Yo can imagine my vote and my parents agreed. We had it removed and after a few weeks of special treatment, Butch - one truly amazing dog - quickly learned to get around on three legs.

He came to be known as Tri-pod by the adults who thought they were cute, but that nickname never grew on me. He was Butch and he was awesome.

For the next several years, life went along fine for Butch. Our family went through some terrible times, but Butch kept me going with his constantly eager, wagging tail and that relentless grin.

Eventually, I grew into my teen years and we moved to another state. Butch came along, but he didn’t get to roam free like he had before. He was relegated to a large back yard with a chain link fence and I, learning about new pursuits and interests, slowly forgot Butch was there. Well, I never really forgot. He met me at the fence every single time I went outside or came home from school, always wagging, always grinning, always delighted to see me again. But what was once a fierce friendship became an occasional pat on the head or a Hey, boy from the drive way on my way in the house. As I was growing up, I didn’t notice Butch growing old.

He had another dog to bond with - a female - and they did what dogs do, creating a litter that has its own story, but Butch was showing signs of age, with plenty of white around his muzzle. The only things that didn’t change was that wagging tail and that toothy grin.

Then one day, we realized he was sick and the vet gave us the news that he had heart worms so bad that, due to his age, treatment would only prolong his suffering. I wouldn’t hear of putting him down. He was my Butch and we’d been through a lot together and although I hadn’t spent much time with him lately, I couldn’t do that to him.

Fortunately for him, but unfortunate for me, my mom and stepdad made the decision and a date was set. I spent some time with him during that last week because I needed the memories to last and Butch was just happy to have me there like the good old days. I was in high school by then and the morning came that while I was in school, Butch would be taken to the vet and laid to rest. I was told to go out and say my goodbyes before we left and I did that, but I couldn’t make myself stay with him too long, It was too painful and I wanted to keep a brave face.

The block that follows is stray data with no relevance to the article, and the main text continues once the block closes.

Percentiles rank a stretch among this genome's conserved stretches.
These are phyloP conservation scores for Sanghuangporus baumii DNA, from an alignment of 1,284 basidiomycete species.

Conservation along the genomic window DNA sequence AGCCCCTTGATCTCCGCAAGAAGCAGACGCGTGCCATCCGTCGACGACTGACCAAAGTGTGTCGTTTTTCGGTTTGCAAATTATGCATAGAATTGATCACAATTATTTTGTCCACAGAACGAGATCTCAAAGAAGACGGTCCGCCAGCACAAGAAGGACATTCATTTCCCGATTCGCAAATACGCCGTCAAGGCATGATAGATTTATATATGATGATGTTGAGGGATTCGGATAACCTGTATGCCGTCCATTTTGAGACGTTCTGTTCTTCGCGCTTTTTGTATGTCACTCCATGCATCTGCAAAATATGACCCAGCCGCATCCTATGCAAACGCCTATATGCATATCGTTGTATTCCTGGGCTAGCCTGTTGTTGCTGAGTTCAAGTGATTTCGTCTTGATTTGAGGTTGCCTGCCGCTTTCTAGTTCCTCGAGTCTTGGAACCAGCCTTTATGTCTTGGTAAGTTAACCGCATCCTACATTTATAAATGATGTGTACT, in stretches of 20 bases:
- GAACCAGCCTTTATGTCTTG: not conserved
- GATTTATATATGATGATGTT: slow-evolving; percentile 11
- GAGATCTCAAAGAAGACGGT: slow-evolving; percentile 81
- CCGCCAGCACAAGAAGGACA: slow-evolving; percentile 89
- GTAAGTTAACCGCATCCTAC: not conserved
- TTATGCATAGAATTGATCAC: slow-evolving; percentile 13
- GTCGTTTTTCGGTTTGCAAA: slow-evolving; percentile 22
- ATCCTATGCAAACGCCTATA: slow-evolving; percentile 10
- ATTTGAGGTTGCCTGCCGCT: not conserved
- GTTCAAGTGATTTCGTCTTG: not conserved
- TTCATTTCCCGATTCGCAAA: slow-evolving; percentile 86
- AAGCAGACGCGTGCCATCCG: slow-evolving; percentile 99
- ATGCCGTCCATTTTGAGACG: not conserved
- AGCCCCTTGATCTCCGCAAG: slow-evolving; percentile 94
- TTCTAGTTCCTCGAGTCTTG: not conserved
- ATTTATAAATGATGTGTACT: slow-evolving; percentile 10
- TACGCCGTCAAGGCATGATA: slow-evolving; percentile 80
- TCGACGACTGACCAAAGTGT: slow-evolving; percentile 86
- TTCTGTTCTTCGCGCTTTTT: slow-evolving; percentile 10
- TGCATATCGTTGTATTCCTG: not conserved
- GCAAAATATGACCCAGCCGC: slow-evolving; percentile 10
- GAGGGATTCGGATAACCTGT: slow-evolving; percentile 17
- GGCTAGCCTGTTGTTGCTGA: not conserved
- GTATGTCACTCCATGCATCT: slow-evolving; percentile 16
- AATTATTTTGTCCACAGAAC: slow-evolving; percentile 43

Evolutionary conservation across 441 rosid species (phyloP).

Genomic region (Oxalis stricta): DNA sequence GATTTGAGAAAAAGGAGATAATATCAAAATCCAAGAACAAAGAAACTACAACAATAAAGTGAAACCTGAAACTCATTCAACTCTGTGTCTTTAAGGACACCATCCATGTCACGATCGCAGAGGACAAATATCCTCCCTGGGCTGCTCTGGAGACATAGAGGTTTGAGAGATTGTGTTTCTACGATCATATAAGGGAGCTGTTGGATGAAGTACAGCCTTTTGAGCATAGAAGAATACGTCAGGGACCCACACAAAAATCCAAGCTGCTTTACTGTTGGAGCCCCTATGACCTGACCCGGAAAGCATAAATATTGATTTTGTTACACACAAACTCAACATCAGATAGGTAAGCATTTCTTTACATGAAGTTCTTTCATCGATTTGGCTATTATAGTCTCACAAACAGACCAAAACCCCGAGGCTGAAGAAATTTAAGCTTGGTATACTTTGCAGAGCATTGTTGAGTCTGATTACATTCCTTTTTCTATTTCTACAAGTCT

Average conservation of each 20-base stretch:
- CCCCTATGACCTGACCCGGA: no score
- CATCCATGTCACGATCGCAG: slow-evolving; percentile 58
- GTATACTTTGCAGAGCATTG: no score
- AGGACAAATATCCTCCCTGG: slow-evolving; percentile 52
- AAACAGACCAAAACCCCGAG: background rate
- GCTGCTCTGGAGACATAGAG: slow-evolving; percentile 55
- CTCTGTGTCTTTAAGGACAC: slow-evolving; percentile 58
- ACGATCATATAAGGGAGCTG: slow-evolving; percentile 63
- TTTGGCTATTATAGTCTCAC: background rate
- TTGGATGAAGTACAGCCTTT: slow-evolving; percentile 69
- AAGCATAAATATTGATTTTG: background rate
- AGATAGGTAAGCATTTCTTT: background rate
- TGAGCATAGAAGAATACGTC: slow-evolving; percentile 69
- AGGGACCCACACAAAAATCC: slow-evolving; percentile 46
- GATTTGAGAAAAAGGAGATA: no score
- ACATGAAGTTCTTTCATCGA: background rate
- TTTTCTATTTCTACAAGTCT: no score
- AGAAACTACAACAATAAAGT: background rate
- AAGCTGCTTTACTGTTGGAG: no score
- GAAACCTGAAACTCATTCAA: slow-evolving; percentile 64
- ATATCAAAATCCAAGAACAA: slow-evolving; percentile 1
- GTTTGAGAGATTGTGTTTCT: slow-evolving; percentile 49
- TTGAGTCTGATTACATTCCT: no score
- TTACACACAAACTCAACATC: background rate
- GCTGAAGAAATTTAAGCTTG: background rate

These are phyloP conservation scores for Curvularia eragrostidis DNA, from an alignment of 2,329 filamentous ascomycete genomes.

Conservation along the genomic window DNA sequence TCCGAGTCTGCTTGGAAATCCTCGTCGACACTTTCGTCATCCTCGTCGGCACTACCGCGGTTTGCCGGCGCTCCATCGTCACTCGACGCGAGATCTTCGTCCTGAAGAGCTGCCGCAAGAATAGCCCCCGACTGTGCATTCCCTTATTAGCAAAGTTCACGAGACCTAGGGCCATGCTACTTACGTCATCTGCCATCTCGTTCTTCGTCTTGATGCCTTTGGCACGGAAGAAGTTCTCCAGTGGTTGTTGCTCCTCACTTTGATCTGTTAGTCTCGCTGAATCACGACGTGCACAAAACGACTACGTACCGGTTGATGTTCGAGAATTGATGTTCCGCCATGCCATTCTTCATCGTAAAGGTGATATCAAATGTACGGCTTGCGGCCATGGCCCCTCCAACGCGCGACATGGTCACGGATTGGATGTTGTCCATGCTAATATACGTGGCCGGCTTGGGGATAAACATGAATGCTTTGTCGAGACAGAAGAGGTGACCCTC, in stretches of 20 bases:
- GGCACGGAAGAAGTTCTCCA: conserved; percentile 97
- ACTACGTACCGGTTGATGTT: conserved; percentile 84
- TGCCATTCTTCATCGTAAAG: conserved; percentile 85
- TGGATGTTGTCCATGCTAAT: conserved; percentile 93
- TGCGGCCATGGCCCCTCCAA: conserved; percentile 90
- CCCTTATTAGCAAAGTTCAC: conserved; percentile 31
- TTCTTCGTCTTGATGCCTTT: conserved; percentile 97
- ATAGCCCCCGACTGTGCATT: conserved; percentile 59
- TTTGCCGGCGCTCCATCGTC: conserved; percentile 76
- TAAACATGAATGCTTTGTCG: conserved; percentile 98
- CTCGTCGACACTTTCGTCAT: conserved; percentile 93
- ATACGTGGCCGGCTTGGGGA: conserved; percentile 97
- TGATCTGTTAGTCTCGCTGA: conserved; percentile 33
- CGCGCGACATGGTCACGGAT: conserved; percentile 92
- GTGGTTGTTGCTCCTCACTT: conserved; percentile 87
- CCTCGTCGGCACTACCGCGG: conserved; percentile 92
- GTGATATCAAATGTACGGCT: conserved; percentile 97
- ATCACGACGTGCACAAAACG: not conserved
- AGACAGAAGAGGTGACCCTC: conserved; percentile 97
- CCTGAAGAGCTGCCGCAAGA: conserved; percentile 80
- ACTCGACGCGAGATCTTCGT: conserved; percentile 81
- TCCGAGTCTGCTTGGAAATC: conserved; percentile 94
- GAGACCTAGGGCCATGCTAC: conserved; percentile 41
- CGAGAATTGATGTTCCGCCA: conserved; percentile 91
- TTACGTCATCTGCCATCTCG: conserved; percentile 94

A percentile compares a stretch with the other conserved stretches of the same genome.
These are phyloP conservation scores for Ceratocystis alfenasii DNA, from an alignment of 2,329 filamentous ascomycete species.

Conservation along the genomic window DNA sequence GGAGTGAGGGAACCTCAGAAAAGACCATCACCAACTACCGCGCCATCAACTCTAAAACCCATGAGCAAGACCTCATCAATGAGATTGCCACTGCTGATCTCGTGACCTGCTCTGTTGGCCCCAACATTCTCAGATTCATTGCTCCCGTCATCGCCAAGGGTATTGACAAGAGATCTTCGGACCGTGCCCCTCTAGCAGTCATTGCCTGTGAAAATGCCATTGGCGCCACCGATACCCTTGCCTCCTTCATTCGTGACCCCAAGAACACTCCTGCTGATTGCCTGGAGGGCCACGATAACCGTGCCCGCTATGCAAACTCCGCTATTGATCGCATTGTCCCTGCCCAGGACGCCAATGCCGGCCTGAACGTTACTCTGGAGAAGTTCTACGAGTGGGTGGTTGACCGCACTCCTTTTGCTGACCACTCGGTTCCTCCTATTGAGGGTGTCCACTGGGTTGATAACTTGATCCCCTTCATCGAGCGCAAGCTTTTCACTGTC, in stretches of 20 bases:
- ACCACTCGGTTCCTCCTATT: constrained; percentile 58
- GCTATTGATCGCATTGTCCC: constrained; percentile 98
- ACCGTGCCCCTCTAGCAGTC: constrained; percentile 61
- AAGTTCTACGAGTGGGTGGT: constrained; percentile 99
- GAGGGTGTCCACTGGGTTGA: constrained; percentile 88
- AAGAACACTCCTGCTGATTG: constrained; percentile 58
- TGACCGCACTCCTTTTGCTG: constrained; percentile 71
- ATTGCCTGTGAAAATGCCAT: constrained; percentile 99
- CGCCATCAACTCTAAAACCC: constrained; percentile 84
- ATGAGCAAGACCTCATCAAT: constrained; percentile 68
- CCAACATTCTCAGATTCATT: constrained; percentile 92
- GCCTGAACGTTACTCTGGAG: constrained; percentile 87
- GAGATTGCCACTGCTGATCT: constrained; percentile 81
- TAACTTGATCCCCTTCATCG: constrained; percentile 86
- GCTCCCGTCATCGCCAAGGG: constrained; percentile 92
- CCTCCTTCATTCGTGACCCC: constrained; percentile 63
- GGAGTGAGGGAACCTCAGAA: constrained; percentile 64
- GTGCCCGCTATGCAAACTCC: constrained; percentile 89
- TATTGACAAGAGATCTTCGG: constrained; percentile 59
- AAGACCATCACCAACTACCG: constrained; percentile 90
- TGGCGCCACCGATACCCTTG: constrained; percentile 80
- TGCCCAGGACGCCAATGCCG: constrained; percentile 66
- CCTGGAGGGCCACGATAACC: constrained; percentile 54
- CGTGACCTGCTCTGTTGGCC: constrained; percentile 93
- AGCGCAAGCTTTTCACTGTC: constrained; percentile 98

As we started to back out of the driveway, I looked one last time at Butch, standing there at the fence, watching us go, expecting to greet me on the way back in with his tail wagging and his smile brilliant. And that’s when I lost it. I started screaming for him and tried to get out of the car. I knew this was the end game and once we pulled out of sight, it would be the last time I ever saw him. He saw me upset and started to jump up and down on those three legs, and barking, wanting desperately to get to me - his boy - to protect me from whatever it was that had me so upset. I wailed and cried, calling his name over and over again as my mom drove away. I don’t remember anything she said, but I imagine she tried to console me. As a parent, now I think she probably had a moment herself one she was alone. The heart of a mother breaks for her children when they’re in pain and there’s nothing they can do. I imagine it’s a feeling only rivaled by that of a dog who needs to get to his boy, but there’s a fence and eternity between them.

Maybe there’s nothing that stands out to you as all that special about the story of Butch, but that’s what makes it special to me. He was mine and I was his and we had a bond. So to me, that makes him one truly amazing dog.

Sorry about that. I have this insatiable need to stir people’s emotions, but also to tell stories. I hope one day when I step out of this life, there will be a bridge there and all of our beloved pets that went before us will be waiting on the other side. It’s a comforting thought.

I’ll be back soon with another episode, but until then, how about sharing Funny Messy Life with your friends? You can do that by using the social media buttons at and you can subscribe there too. Lastly, I’d love a rating and even an honest review at Apple podcasts the next time you’re there. It helps me know how I’m doing. So until next time, thanks for going into the past with me for a glimpse into my funny, messy, life.